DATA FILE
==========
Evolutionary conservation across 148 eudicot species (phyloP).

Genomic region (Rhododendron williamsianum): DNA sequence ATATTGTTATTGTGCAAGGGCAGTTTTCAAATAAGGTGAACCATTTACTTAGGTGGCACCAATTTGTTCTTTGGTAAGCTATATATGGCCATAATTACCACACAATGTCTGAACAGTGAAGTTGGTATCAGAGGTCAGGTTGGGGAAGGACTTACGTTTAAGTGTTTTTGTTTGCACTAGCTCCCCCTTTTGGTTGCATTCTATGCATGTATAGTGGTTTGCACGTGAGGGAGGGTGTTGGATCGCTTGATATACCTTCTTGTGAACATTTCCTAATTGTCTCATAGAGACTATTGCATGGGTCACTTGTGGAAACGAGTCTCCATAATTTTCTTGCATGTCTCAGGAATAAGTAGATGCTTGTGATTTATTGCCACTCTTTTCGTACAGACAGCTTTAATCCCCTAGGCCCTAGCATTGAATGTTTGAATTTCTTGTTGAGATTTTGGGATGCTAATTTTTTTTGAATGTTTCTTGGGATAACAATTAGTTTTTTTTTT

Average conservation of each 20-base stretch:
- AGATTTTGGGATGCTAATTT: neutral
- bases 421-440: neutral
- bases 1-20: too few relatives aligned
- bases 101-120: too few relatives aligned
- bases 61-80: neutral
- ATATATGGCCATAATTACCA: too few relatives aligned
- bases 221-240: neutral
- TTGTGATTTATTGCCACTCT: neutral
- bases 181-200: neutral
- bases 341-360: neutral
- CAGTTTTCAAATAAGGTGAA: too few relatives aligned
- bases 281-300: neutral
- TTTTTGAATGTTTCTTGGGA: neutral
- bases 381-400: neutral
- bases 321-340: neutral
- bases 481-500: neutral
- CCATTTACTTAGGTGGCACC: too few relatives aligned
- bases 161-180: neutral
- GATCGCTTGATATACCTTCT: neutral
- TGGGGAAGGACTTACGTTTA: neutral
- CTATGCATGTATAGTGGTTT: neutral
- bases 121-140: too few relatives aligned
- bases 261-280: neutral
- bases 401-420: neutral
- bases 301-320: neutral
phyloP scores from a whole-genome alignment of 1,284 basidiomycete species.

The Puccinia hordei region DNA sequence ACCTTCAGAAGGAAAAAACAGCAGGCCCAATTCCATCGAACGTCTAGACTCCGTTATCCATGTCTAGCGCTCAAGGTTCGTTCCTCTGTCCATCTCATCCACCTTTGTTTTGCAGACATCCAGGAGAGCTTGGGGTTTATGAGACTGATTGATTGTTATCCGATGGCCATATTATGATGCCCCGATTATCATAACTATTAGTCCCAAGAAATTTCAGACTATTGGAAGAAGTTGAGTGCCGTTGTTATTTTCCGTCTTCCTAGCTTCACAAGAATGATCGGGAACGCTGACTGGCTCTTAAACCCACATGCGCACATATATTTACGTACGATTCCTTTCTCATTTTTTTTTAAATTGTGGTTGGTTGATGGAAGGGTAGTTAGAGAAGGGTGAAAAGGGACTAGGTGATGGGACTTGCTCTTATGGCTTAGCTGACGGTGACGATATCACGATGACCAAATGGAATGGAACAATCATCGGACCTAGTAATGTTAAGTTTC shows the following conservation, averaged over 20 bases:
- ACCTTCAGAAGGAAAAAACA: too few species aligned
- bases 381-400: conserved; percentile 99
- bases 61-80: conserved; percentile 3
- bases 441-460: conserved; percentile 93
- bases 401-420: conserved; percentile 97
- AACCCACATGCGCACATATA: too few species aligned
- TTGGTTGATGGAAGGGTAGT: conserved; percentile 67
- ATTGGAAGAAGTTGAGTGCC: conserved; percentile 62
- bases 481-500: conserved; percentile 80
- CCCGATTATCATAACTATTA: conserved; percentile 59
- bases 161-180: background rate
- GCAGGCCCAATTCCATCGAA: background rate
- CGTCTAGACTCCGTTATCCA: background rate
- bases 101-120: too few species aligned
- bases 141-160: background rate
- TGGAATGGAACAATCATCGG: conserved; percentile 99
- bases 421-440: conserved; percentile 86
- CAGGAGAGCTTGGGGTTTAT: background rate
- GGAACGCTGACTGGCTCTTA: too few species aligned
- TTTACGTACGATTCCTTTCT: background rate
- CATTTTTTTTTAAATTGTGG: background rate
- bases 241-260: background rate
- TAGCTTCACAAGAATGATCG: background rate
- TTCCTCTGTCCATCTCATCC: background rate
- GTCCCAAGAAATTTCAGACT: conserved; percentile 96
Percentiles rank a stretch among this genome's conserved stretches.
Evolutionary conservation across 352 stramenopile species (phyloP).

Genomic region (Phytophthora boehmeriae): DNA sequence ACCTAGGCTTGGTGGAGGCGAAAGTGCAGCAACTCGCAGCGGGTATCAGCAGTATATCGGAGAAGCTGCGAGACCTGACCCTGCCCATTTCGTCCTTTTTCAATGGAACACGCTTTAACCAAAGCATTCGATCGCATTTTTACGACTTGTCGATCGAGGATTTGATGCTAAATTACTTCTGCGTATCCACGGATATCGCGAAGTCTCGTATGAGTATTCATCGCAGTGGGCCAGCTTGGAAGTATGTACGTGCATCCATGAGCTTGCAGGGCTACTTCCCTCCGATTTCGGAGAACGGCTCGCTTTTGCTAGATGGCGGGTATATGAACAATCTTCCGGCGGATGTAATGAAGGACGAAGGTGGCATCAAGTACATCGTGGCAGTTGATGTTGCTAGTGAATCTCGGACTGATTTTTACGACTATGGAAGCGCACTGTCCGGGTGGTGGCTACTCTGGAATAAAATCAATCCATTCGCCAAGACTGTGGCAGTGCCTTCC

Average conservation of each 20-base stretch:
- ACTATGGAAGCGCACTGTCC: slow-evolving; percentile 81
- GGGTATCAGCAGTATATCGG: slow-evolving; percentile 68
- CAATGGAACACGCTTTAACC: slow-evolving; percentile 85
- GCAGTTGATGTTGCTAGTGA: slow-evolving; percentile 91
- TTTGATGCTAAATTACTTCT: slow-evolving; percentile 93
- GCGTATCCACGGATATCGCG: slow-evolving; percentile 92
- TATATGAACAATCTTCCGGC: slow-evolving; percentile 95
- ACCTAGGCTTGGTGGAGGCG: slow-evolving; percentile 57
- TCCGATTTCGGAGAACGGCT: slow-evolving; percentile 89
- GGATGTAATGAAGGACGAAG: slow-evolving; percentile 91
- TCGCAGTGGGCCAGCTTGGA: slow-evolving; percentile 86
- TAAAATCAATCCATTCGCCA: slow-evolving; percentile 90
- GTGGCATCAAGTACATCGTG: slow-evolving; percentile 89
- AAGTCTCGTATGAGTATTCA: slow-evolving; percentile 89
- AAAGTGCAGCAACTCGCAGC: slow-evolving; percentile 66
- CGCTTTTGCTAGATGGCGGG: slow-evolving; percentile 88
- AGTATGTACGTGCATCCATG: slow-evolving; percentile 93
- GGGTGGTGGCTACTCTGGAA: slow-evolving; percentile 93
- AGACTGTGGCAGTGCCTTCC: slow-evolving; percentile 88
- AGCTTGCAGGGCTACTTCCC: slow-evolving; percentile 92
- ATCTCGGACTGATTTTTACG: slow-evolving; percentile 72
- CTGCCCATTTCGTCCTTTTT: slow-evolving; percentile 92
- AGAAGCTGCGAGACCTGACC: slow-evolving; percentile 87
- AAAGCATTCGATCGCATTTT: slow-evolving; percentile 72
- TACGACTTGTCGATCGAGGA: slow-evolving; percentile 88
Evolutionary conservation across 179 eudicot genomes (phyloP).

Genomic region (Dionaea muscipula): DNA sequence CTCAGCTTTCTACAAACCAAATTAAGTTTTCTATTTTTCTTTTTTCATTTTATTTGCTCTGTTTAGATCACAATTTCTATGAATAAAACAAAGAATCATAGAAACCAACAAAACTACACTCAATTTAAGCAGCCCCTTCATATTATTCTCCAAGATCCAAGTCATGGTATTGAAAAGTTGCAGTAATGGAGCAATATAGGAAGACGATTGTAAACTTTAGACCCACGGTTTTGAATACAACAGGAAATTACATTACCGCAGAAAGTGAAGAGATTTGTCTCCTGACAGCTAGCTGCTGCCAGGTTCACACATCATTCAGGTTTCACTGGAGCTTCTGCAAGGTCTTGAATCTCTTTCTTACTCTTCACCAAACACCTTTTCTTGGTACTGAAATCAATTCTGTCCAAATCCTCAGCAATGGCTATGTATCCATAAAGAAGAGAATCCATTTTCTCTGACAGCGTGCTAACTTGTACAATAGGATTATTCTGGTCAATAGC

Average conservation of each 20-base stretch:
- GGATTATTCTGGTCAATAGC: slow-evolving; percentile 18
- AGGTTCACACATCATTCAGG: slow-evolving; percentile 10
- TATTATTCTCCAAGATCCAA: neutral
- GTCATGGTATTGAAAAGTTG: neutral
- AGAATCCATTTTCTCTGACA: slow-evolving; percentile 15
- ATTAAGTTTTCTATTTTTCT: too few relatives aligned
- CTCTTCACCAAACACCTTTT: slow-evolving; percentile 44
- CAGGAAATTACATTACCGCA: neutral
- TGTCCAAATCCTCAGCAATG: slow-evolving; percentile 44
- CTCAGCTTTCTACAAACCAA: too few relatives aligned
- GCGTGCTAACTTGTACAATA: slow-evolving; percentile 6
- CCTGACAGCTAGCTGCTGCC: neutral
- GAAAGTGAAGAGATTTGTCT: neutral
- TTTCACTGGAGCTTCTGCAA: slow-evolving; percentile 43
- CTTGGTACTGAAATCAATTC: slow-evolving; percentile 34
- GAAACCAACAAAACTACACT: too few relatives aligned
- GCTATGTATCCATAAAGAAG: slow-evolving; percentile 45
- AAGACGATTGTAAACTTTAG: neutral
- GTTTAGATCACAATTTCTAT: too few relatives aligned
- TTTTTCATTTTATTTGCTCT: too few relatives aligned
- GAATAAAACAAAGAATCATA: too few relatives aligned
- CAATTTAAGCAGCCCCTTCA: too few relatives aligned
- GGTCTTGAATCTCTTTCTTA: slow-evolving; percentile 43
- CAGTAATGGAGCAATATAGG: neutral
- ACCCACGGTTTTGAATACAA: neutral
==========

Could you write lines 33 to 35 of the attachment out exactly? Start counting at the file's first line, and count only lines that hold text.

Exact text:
- bases 61-80: conserved; percentile 3
- bases 441-460: conserved; percentile 93
- bases 401-420: conserved; percentile 97